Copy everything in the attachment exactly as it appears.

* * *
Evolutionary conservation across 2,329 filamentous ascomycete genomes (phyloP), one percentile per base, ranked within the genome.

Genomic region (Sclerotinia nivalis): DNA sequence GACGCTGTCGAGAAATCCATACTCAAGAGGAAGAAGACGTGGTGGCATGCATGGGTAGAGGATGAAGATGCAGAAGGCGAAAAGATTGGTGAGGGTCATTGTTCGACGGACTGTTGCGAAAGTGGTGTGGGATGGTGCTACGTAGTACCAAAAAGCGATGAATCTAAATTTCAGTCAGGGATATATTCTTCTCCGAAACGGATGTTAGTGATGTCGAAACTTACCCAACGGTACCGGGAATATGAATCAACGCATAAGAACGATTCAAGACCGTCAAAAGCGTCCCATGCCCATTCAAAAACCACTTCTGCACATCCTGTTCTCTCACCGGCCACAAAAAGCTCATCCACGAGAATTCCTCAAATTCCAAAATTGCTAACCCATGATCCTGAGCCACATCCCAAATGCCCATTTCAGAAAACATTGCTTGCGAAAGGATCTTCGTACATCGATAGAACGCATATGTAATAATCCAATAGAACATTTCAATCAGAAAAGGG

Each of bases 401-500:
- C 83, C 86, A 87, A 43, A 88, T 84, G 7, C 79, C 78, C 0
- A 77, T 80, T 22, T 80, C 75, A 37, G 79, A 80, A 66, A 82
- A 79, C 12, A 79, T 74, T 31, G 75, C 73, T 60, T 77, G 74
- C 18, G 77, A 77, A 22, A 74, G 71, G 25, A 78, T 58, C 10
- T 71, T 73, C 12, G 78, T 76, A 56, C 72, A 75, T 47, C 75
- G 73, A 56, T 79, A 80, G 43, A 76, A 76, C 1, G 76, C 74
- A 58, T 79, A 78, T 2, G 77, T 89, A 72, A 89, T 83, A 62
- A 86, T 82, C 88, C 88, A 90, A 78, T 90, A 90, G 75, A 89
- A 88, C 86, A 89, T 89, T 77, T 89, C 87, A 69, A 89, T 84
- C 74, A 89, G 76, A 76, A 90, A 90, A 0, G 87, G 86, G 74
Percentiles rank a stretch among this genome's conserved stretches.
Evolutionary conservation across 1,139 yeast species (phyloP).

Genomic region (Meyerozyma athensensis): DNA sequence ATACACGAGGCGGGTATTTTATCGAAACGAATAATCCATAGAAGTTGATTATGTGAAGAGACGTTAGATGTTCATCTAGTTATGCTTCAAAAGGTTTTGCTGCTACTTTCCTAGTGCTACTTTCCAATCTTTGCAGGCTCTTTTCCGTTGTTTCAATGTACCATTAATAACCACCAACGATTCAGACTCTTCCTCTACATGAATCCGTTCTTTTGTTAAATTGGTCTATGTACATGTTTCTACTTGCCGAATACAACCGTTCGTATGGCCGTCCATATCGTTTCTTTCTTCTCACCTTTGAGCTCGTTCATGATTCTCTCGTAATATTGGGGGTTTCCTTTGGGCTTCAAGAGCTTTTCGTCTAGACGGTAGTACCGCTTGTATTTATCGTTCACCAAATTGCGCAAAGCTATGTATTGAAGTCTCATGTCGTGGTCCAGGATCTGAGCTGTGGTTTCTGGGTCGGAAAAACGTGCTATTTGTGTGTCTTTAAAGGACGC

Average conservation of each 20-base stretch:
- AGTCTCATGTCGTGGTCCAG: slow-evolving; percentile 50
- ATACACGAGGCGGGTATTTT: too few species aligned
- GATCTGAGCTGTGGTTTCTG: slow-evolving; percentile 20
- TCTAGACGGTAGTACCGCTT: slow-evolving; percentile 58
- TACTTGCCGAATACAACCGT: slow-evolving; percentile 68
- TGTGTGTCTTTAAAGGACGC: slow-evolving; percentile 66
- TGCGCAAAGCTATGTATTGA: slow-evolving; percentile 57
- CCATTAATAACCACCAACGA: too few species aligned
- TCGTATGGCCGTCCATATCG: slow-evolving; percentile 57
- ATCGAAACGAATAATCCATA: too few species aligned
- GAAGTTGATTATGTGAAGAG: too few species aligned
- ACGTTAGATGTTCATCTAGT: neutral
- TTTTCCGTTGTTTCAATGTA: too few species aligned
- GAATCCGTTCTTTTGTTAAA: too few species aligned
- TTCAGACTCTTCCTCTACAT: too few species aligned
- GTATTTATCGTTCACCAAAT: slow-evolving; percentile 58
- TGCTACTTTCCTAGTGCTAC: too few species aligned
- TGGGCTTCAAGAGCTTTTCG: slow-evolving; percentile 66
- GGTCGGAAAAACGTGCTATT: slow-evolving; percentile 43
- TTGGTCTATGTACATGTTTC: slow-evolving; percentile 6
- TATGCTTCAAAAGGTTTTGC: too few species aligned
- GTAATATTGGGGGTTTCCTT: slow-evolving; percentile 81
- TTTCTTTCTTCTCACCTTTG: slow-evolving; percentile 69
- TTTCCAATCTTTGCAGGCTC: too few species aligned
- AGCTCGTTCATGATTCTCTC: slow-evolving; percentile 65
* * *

Evolutionary conservation across 2,329 filamentous ascomycete genomes (phyloP), one percentile per base, ranked within the genome.

Genomic region (Sclerotinia nivalis): DNA sequence GACGCTGTCGAGAAATCCATACTCAAGAGGAAGAAGACGTGGTGGCATGCATGGGTAGAGGATGAAGATGCAGAAGGCGAAAAGATTGGTGAGGGTCATTGTTCGACGGACTGTTGCGAAAGTGGTGTGGGATGGTGCTACGTAGTACCAAAAAGCGATGAATCTAAATTTCAGTCAGGGATATATTCTTCTCCGAAACGGATGTTAGTGATGTCGAAACTTACCCAACGGTACCGGGAATATGAATCAACGCATAAGAACGATTCAAGACCGTCAAAAGCGTCCCATGCCCATTCAAAAACCACTTCTGCACATCCTGTTCTCTCACCGGCCACAAAAAGCTCATCCACGAGAATTCCTCAAATTCCAAAATTGCTAACCCATGATCCTGAGCCACATCCCAAATGCCCATTTCAGAAAACATTGCTTGCGAAAGGATCTTCGTACATCGATAGAACGCATATGTAATAATCCAATAGAACATTTCAATCAGAAAAGGG

Each of bases 401-500:
- C 83, C 86, A 87, A 43, A 88, T 84, G 7, C 79, C 78, C 0
- A 77, T 80, T 22, T 80, C 75, A 37, G 79, A 80, A 66, A 82
- A 79, C 12, A 79, T 74, T 31, G 75, C 73, T 60, T 77, G 74
- C 18, G 77, A 77, A 22, A 74, G 71, G 25, A 78, T 58, C 10
- T 71, T 73, C 12, G 78, T 76, A 56, C 72, A 75, T 47, C 75
- G 73, A 56, T 79, A 80, G 43, A 76, A 76, C 1, G 76, C 74
- A 58, T 79, A 78, T 2, G 77, T 89, A 72, A 89, T 83, A 62
- A 86, T 82, C 88, C 88, A 90, A 78, T 90, A 90, G 75, A 89
- A 88, C 86, A 89, T 89, T 77, T 89, C 87, A 69, A 89, T 84
- C 74, A 89, G 76, A 76, A 90, A 90, A 0, G 87, G 86, G 74
Percentiles rank a stretch among this genome's conserved stretches.
Evolutionary conservation across 1,139 yeast species (phyloP).

Genomic region (Meyerozyma athensensis): DNA sequence ATACACGAGGCGGGTATTTTATCGAAACGAATAATCCATAGAAGTTGATTATGTGAAGAGACGTTAGATGTTCATCTAGTTATGCTTCAAAAGGTTTTGCTGCTACTTTCCTAGTGCTACTTTCCAATCTTTGCAGGCTCTTTTCCGTTGTTTCAATGTACCATTAATAACCACCAACGATTCAGACTCTTCCTCTACATGAATCCGTTCTTTTGTTAAATTGGTCTATGTACATGTTTCTACTTGCCGAATACAACCGTTCGTATGGCCGTCCATATCGTTTCTTTCTTCTCACCTTTGAGCTCGTTCATGATTCTCTCGTAATATTGGGGGTTTCCTTTGGGCTTCAAGAGCTTTTCGTCTAGACGGTAGTACCGCTTGTATTTATCGTTCACCAAATTGCGCAAAGCTATGTATTGAAGTCTCATGTCGTGGTCCAGGATCTGAGCTGTGGTTTCTGGGTCGGAAAAACGTGCTATTTGTGTGTCTTTAAAGGACGC

Average conservation of each 20-base stretch:
- AGTCTCATGTCGTGGTCCAG: slow-evolving; percentile 50
- ATACACGAGGCGGGTATTTT: too few species aligned
- GATCTGAGCTGTGGTTTCTG: slow-evolving; percentile 20
- TCTAGACGGTAGTACCGCTT: slow-evolving; percentile 58
- TACTTGCCGAATACAACCGT: slow-evolving; percentile 68
- TGTGTGTCTTTAAAGGACGC: slow-evolving; percentile 66
- TGCGCAAAGCTATGTATTGA: slow-evolving; percentile 57
- CCATTAATAACCACCAACGA: too few species aligned
- TCGTATGGCCGTCCATATCG: slow-evolving; percentile 57
- ATCGAAACGAATAATCCATA: too few species aligned
- GAAGTTGATTATGTGAAGAG: too few species aligned
- ACGTTAGATGTTCATCTAGT: neutral
- TTTTCCGTTGTTTCAATGTA: too few species aligned
- GAATCCGTTCTTTTGTTAAA: too few species aligned
- TTCAGACTCTTCCTCTACAT: too few species aligned
- GTATTTATCGTTCACCAAAT: slow-evolving; percentile 58
- TGCTACTTTCCTAGTGCTAC: too few species aligned
- TGGGCTTCAAGAGCTTTTCG: slow-evolving; percentile 66
- GGTCGGAAAAACGTGCTATT: slow-evolving; percentile 43
- TTGGTCTATGTACATGTTTC: slow-evolving; percentile 6
- TATGCTTCAAAAGGTTTTGC: too few species aligned
- GTAATATTGGGGGTTTCCTT: slow-evolving; percentile 81
- TTTCTTTCTTCTCACCTTTG: slow-evolving; percentile 69
- TTTCCAATCTTTGCAGGCTC: too few species aligned
- AGCTCGTTCATGATTCTCTC: slow-evolving; percentile 65